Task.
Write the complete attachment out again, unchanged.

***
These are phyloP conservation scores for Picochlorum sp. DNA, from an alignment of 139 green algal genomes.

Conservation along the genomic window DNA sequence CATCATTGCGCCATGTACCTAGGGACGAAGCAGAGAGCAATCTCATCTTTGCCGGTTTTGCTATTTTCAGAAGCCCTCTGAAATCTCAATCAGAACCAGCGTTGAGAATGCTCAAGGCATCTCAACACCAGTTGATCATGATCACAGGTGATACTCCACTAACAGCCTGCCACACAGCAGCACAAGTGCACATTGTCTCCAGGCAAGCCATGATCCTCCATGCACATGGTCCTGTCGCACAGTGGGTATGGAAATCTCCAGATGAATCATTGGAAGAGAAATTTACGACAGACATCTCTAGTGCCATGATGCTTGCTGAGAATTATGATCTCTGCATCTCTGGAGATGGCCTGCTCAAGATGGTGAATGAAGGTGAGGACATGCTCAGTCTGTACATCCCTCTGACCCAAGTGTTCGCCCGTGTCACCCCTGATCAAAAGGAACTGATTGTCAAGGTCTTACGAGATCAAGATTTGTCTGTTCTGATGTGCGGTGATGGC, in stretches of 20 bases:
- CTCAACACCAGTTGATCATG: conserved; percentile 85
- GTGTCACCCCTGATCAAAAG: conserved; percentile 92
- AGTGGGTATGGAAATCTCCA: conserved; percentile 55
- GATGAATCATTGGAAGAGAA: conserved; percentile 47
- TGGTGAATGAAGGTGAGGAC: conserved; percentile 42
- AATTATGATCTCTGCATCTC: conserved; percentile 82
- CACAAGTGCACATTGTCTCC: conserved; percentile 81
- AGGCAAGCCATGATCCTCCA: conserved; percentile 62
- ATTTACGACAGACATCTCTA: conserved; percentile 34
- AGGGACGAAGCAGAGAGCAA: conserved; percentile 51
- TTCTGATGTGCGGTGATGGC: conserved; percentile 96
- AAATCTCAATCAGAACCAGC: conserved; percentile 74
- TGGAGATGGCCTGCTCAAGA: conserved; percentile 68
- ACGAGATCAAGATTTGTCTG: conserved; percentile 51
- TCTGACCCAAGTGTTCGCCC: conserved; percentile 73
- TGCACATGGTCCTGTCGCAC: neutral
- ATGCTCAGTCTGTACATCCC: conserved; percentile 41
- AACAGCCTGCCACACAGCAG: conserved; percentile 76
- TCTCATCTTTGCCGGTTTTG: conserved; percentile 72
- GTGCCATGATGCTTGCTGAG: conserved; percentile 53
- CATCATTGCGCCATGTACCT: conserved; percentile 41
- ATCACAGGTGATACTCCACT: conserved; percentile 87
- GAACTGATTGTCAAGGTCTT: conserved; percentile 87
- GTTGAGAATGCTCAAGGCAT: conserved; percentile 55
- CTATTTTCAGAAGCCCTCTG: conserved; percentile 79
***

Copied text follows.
These are phyloP conservation scores for Picochlorum sp. DNA, from an alignment of 139 green algal genomes.

Conservation along the genomic window DNA sequence CATCATTGCGCCATGTACCTAGGGACGAAGCAGAGAGCAATCTCATCTTTGCCGGTTTTGCTATTTTCAGAAGCCCTCTGAAATCTCAATCAGAACCAGCGTTGAGAATGCTCAAGGCATCTCAACACCAGTTGATCATGATCACAGGTGATACTCCACTAACAGCCTGCCACACAGCAGCACAAGTGCACATTGTCTCCAGGCAAGCCATGATCCTCCATGCACATGGTCCTGTCGCACAGTGGGTATGGAAATCTCCAGATGAATCATTGGAAGAGAAATTTACGACAGACATCTCTAGTGCCATGATGCTTGCTGAGAATTATGATCTCTGCATCTCTGGAGATGGCCTGCTCAAGATGGTGAATGAAGGTGAGGACATGCTCAGTCTGTACATCCCTCTGACCCAAGTGTTCGCCCGTGTCACCCCTGATCAAAAGGAACTGATTGTCAAGGTCTTACGAGATCAAGATTTGTCTGTTCTGATGTGCGGTGATGGC, in stretches of 20 bases:
- CTCAACACCAGTTGATCATG: conserved; percentile 85
- GTGTCACCCCTGATCAAAAG: conserved; percentile 92
- AGTGGGTATGGAAATCTCCA: conserved; percentile 55
- GATGAATCATTGGAAGAGAA: conserved; percentile 47
- TGGTGAATGAAGGTGAGGAC: conserved; percentile 42
- AATTATGATCTCTGCATCTC: conserved; percentile 82
- CACAAGTGCACATTGTCTCC: conserved; percentile 81
- AGGCAAGCCATGATCCTCCA: conserved; percentile 62
- ATTTACGACAGACATCTCTA: conserved; percentile 34
- AGGGACGAAGCAGAGAGCAA: conserved; percentile 51
- TTCTGATGTGCGGTGATGGC: conserved; percentile 96
- AAATCTCAATCAGAACCAGC: conserved; percentile 74
- TGGAGATGGCCTGCTCAAGA: conserved; percentile 68
- ACGAGATCAAGATTTGTCTG: conserved; percentile 51
- TCTGACCCAAGTGTTCGCCC: conserved; percentile 73
- TGCACATGGTCCTGTCGCAC: neutral
- ATGCTCAGTCTGTACATCCC: conserved; percentile 41
- AACAGCCTGCCACACAGCAG: conserved; percentile 76
- TCTCATCTTTGCCGGTTTTG: conserved; percentile 72
- GTGCCATGATGCTTGCTGAG: conserved; percentile 53
- CATCATTGCGCCATGTACCT: conserved; percentile 41
- ATCACAGGTGATACTCCACT: conserved; percentile 87
- GAACTGATTGTCAAGGTCTT: conserved; percentile 87
- GTTGAGAATGCTCAAGGCAT: conserved; percentile 55
- CTATTTTCAGAAGCCCTCTG: conserved; percentile 79